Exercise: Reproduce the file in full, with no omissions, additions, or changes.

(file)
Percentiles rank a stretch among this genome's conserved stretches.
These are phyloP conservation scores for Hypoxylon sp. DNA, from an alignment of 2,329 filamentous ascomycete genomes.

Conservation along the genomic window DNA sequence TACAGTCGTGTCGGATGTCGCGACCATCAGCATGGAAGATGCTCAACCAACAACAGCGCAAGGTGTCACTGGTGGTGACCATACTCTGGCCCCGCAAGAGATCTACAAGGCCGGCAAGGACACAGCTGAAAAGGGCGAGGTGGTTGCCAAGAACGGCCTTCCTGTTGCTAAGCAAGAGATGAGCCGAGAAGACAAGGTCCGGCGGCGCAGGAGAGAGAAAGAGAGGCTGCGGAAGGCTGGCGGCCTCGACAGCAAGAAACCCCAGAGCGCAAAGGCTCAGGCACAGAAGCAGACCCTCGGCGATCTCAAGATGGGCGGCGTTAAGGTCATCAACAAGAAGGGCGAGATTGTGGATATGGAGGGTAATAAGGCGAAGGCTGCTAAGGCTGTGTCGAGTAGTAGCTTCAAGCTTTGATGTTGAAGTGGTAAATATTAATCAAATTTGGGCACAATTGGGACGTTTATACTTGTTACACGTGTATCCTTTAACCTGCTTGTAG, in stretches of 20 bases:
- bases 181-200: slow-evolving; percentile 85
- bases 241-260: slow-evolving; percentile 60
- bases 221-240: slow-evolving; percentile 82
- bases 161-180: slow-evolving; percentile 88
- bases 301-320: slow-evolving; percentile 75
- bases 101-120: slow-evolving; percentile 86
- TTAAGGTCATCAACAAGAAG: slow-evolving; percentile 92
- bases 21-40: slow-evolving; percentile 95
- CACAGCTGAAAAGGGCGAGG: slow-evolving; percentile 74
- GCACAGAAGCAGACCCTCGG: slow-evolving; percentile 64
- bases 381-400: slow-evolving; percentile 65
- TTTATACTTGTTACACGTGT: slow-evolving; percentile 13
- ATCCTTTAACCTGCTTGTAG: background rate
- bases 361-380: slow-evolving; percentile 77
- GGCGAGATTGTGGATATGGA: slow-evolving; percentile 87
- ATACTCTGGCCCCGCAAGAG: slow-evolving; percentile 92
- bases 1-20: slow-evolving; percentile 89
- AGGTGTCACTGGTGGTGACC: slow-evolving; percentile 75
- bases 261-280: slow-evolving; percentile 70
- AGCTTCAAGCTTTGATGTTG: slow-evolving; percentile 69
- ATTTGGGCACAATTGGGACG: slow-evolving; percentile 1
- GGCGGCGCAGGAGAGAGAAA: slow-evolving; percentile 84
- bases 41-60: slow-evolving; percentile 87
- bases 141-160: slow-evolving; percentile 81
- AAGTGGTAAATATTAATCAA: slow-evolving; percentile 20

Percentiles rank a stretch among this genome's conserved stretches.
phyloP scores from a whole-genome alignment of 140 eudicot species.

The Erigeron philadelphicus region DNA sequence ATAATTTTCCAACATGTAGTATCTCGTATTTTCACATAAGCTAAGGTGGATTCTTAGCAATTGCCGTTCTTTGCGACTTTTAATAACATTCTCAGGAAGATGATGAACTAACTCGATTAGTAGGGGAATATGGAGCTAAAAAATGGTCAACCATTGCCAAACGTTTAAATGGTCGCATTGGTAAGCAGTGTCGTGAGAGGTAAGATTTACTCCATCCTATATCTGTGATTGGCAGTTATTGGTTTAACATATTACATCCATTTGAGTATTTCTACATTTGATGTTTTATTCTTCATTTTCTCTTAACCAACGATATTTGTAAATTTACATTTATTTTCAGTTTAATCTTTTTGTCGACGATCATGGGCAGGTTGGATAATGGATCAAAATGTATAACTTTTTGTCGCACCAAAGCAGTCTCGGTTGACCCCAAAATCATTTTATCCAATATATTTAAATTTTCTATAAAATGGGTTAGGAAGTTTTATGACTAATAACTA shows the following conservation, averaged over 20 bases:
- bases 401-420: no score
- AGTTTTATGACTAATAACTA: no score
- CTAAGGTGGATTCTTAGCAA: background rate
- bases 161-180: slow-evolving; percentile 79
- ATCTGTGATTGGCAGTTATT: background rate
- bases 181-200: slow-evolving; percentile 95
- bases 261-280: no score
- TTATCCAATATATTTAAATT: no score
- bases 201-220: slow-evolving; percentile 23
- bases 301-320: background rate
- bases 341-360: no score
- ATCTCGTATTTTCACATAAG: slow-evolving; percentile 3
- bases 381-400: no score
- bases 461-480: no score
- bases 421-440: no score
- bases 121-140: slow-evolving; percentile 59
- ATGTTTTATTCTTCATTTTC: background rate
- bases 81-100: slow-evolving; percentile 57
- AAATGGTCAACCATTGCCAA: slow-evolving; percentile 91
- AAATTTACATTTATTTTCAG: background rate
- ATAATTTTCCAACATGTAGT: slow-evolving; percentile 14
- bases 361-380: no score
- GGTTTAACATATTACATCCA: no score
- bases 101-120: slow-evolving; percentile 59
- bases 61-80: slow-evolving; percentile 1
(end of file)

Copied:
Percentiles rank a stretch among this genome's conserved stretches.
These are phyloP conservation scores for Hypoxylon sp. DNA, from an alignment of 2,329 filamentous ascomycete genomes.

Conservation along the genomic window DNA sequence TACAGTCGTGTCGGATGTCGCGACCATCAGCATGGAAGATGCTCAACCAACAACAGCGCAAGGTGTCACTGGTGGTGACCATACTCTGGCCCCGCAAGAGATCTACAAGGCCGGCAAGGACACAGCTGAAAAGGGCGAGGTGGTTGCCAAGAACGGCCTTCCTGTTGCTAAGCAAGAGATGAGCCGAGAAGACAAGGTCCGGCGGCGCAGGAGAGAGAAAGAGAGGCTGCGGAAGGCTGGCGGCCTCGACAGCAAGAAACCCCAGAGCGCAAAGGCTCAGGCACAGAAGCAGACCCTCGGCGATCTCAAGATGGGCGGCGTTAAGGTCATCAACAAGAAGGGCGAGATTGTGGATATGGAGGGTAATAAGGCGAAGGCTGCTAAGGCTGTGTCGAGTAGTAGCTTCAAGCTTTGATGTTGAAGTGGTAAATATTAATCAAATTTGGGCACAATTGGGACGTTTATACTTGTTACACGTGTATCCTTTAACCTGCTTGTAG, in stretches of 20 bases:
- bases 181-200: slow-evolving; percentile 85
- bases 241-260: slow-evolving; percentile 60
- bases 221-240: slow-evolving; percentile 82
- bases 161-180: slow-evolving; percentile 88
- bases 301-320: slow-evolving; percentile 75
- bases 101-120: slow-evolving; percentile 86
- TTAAGGTCATCAACAAGAAG: slow-evolving; percentile 92
- bases 21-40: slow-evolving; percentile 95
- CACAGCTGAAAAGGGCGAGG: slow-evolving; percentile 74
- GCACAGAAGCAGACCCTCGG: slow-evolving; percentile 64
- bases 381-400: slow-evolving; percentile 65
- TTTATACTTGTTACACGTGT: slow-evolving; percentile 13
- ATCCTTTAACCTGCTTGTAG: background rate
- bases 361-380: slow-evolving; percentile 77
- GGCGAGATTGTGGATATGGA: slow-evolving; percentile 87
- ATACTCTGGCCCCGCAAGAG: slow-evolving; percentile 92
- bases 1-20: slow-evolving; percentile 89
- AGGTGTCACTGGTGGTGACC: slow-evolving; percentile 75
- bases 261-280: slow-evolving; percentile 70
- AGCTTCAAGCTTTGATGTTG: slow-evolving; percentile 69
- ATTTGGGCACAATTGGGACG: slow-evolving; percentile 1
- GGCGGCGCAGGAGAGAGAAA: slow-evolving; percentile 84
- bases 41-60: slow-evolving; percentile 87
- bases 141-160: slow-evolving; percentile 81
- AAGTGGTAAATATTAATCAA: slow-evolving; percentile 20

Percentiles rank a stretch among this genome's conserved stretches.
phyloP scores from a whole-genome alignment of 140 eudicot species.

The Erigeron philadelphicus region DNA sequence ATAATTTTCCAACATGTAGTATCTCGTATTTTCACATAAGCTAAGGTGGATTCTTAGCAATTGCCGTTCTTTGCGACTTTTAATAACATTCTCAGGAAGATGATGAACTAACTCGATTAGTAGGGGAATATGGAGCTAAAAAATGGTCAACCATTGCCAAACGTTTAAATGGTCGCATTGGTAAGCAGTGTCGTGAGAGGTAAGATTTACTCCATCCTATATCTGTGATTGGCAGTTATTGGTTTAACATATTACATCCATTTGAGTATTTCTACATTTGATGTTTTATTCTTCATTTTCTCTTAACCAACGATATTTGTAAATTTACATTTATTTTCAGTTTAATCTTTTTGTCGACGATCATGGGCAGGTTGGATAATGGATCAAAATGTATAACTTTTTGTCGCACCAAAGCAGTCTCGGTTGACCCCAAAATCATTTTATCCAATATATTTAAATTTTCTATAAAATGGGTTAGGAAGTTTTATGACTAATAACTA shows the following conservation, averaged over 20 bases:
- bases 401-420: no score
- AGTTTTATGACTAATAACTA: no score
- CTAAGGTGGATTCTTAGCAA: background rate
- bases 161-180: slow-evolving; percentile 79
- ATCTGTGATTGGCAGTTATT: background rate
- bases 181-200: slow-evolving; percentile 95
- bases 261-280: no score
- TTATCCAATATATTTAAATT: no score
- bases 201-220: slow-evolving; percentile 23
- bases 301-320: background rate
- bases 341-360: no score
- ATCTCGTATTTTCACATAAG: slow-evolving; percentile 3
- bases 381-400: no score
- bases 461-480: no score
- bases 421-440: no score
- bases 121-140: slow-evolving; percentile 59
- ATGTTTTATTCTTCATTTTC: background rate
- bases 81-100: slow-evolving; percentile 57
- AAATGGTCAACCATTGCCAA: slow-evolving; percentile 91
- AAATTTACATTTATTTTCAG: background rate
- ATAATTTTCCAACATGTAGT: slow-evolving; percentile 14
- bases 361-380: no score
- GGTTTAACATATTACATCCA: no score
- bases 101-120: slow-evolving; percentile 59
- bases 61-80: slow-evolving; percentile 1